Judge Requires U.S. to Give ACLU Notice of Any Transfer of Detained American to Allow a Challenge
72-Hour Notice Would Allow ACLU to Challenge Transfer
WASHINGTON — A federal judge has ruled that the U.S. must give the American Civil Liberties Union 72 hours’ notice before transferring an American detained abroad to another country’s government to allow for a legal challenge to the transfer before it happens.
The U.S. military has been holding the U.S. citizen in Iraq without charges for more than four months. In late December, the judge barred the man’s transfer until ACLU lawyers were able to speak with him to determine whether he wanted to pursue the habeas corpus petition that they had filed on his behalf while he was held incommunicado.
Following a video conversation on January 3 in which the citizen stated his desire to have the ACLU represent him, the ACLU asked the court to extend the bar on a transfer until the case is decided. At a court hearing on Monday, the ACLU said that a 72-hour notice requirement would safeguard the citizen’s right to challenge any transfer before it occurred. The government opposed any restrictions on its ability to transfer the man.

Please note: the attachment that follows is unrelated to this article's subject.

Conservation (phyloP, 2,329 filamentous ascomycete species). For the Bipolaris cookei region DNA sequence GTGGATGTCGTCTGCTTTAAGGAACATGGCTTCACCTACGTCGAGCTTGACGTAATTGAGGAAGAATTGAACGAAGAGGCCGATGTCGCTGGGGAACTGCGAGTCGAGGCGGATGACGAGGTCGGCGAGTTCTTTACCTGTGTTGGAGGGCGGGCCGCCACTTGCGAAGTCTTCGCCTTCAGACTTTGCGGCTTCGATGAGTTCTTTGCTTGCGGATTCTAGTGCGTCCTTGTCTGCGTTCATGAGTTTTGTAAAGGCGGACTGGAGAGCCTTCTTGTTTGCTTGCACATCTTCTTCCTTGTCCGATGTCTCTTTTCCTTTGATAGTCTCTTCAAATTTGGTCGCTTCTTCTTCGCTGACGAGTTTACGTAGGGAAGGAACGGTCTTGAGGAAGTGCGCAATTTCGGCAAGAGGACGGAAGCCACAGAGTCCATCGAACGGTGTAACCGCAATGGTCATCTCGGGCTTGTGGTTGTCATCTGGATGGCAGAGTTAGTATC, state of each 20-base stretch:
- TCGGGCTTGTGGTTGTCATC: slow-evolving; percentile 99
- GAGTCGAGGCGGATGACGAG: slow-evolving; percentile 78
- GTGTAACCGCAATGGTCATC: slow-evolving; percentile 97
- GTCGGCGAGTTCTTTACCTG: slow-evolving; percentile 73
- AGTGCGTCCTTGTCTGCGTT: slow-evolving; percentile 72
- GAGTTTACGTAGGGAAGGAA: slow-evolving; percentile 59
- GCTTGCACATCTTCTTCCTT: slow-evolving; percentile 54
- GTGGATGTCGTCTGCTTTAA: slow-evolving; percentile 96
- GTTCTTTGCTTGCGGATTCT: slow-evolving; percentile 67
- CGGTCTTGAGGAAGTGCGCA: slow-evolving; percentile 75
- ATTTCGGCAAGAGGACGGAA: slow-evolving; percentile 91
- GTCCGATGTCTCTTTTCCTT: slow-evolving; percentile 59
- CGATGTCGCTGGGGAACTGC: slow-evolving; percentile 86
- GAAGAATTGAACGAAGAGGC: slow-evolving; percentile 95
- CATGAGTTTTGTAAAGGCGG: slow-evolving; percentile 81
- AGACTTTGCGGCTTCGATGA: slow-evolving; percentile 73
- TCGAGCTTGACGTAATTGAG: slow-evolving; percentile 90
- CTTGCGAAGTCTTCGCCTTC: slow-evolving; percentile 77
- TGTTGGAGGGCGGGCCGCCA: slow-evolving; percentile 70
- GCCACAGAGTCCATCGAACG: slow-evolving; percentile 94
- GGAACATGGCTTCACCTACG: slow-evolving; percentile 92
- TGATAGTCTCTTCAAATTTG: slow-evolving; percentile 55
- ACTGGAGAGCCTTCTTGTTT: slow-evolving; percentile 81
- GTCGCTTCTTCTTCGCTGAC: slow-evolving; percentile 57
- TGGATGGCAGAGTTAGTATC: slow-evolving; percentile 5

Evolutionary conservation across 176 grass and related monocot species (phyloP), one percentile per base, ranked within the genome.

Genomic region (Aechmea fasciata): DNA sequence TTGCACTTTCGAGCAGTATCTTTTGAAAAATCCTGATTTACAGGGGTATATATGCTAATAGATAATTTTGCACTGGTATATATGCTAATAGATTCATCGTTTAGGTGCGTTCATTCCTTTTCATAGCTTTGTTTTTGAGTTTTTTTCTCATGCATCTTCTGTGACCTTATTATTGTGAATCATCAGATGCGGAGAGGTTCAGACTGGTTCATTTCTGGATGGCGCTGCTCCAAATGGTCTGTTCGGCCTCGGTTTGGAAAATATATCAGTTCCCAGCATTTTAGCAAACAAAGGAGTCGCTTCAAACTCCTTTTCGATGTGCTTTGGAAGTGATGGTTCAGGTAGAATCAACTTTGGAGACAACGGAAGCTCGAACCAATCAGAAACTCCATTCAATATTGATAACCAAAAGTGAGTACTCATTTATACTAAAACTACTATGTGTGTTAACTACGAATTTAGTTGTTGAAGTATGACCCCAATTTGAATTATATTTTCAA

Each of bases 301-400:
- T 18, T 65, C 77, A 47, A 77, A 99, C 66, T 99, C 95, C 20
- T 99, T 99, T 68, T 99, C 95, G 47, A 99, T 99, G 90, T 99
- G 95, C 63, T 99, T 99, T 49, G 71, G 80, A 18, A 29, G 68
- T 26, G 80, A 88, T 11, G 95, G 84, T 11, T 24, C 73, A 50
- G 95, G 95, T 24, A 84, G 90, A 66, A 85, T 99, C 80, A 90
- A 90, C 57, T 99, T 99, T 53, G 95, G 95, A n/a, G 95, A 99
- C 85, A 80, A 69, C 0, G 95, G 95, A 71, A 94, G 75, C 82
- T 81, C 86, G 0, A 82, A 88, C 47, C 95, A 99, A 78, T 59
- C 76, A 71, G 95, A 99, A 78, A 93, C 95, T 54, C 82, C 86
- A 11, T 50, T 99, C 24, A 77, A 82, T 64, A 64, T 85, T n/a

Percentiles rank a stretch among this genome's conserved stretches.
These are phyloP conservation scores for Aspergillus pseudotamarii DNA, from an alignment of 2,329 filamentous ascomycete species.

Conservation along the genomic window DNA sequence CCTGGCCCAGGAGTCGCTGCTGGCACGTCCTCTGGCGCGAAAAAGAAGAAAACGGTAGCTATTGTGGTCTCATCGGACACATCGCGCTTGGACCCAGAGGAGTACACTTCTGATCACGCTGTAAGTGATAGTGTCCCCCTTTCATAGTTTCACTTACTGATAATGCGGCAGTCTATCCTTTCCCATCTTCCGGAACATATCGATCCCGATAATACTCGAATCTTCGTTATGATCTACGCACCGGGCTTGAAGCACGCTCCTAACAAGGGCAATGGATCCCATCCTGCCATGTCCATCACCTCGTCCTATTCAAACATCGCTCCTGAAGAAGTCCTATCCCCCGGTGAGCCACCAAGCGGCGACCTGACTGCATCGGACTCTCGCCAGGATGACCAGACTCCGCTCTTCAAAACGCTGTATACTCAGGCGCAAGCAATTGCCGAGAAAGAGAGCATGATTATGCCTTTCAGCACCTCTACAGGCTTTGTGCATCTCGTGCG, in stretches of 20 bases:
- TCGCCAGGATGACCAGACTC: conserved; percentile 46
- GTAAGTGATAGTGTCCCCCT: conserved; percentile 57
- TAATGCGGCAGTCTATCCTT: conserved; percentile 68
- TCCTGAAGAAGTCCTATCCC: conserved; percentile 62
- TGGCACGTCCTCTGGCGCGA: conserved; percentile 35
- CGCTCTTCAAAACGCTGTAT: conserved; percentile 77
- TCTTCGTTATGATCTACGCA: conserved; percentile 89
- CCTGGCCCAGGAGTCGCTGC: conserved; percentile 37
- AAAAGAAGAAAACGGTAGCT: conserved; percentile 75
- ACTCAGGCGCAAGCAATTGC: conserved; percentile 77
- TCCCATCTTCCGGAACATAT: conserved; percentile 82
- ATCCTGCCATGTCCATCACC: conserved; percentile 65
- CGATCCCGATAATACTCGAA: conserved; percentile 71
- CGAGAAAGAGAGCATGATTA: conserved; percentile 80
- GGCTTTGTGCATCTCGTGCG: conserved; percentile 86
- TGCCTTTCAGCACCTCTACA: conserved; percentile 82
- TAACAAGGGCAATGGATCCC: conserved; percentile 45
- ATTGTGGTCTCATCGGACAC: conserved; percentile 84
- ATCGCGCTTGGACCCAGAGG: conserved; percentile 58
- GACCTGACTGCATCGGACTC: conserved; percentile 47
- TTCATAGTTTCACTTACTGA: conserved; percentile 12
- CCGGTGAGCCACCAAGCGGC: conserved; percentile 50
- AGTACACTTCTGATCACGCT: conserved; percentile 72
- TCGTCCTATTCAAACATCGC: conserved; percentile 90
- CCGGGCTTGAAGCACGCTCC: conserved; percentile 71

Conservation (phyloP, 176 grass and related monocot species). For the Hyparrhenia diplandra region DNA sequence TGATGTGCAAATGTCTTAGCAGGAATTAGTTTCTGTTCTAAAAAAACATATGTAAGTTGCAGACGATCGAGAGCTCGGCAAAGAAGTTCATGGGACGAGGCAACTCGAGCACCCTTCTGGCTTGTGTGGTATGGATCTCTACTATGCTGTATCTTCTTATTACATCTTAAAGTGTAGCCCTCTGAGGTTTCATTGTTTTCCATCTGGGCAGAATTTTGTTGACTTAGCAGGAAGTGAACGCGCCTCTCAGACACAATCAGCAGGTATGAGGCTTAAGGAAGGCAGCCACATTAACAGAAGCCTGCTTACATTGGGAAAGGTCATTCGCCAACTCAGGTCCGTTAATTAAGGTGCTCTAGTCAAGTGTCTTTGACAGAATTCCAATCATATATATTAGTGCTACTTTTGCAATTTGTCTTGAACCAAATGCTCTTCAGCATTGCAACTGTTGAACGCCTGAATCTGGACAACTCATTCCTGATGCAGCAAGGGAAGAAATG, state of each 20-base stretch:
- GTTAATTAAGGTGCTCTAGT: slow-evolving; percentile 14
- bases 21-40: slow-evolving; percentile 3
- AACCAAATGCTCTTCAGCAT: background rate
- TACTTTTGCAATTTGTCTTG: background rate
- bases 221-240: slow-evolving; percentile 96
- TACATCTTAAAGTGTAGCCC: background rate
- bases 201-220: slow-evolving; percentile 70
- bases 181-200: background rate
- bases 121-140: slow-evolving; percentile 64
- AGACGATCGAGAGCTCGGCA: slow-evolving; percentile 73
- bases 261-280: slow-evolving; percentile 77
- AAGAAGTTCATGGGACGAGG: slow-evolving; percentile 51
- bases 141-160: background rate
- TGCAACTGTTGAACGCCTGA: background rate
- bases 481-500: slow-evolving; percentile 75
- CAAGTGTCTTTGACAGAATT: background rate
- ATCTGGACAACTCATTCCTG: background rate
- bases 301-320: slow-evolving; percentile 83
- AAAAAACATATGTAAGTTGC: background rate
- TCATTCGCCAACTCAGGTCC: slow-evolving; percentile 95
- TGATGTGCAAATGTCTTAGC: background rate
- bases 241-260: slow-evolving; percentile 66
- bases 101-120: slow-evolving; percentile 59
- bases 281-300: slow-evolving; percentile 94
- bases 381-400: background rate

“The U.S. can’t lawlessly hand over Americans to other countries. This ruling helps to ensure that this citizen’s rights are respected and that he will receive due process in an American court,” said ACLU attorney Jonathan Hafetz.
The Trump administration has been detaining the citizen since mid-September as an “enemy combatant” for allegedly fighting for ISIS.
Today’s ruling is here:
All documents filed in the case are here:
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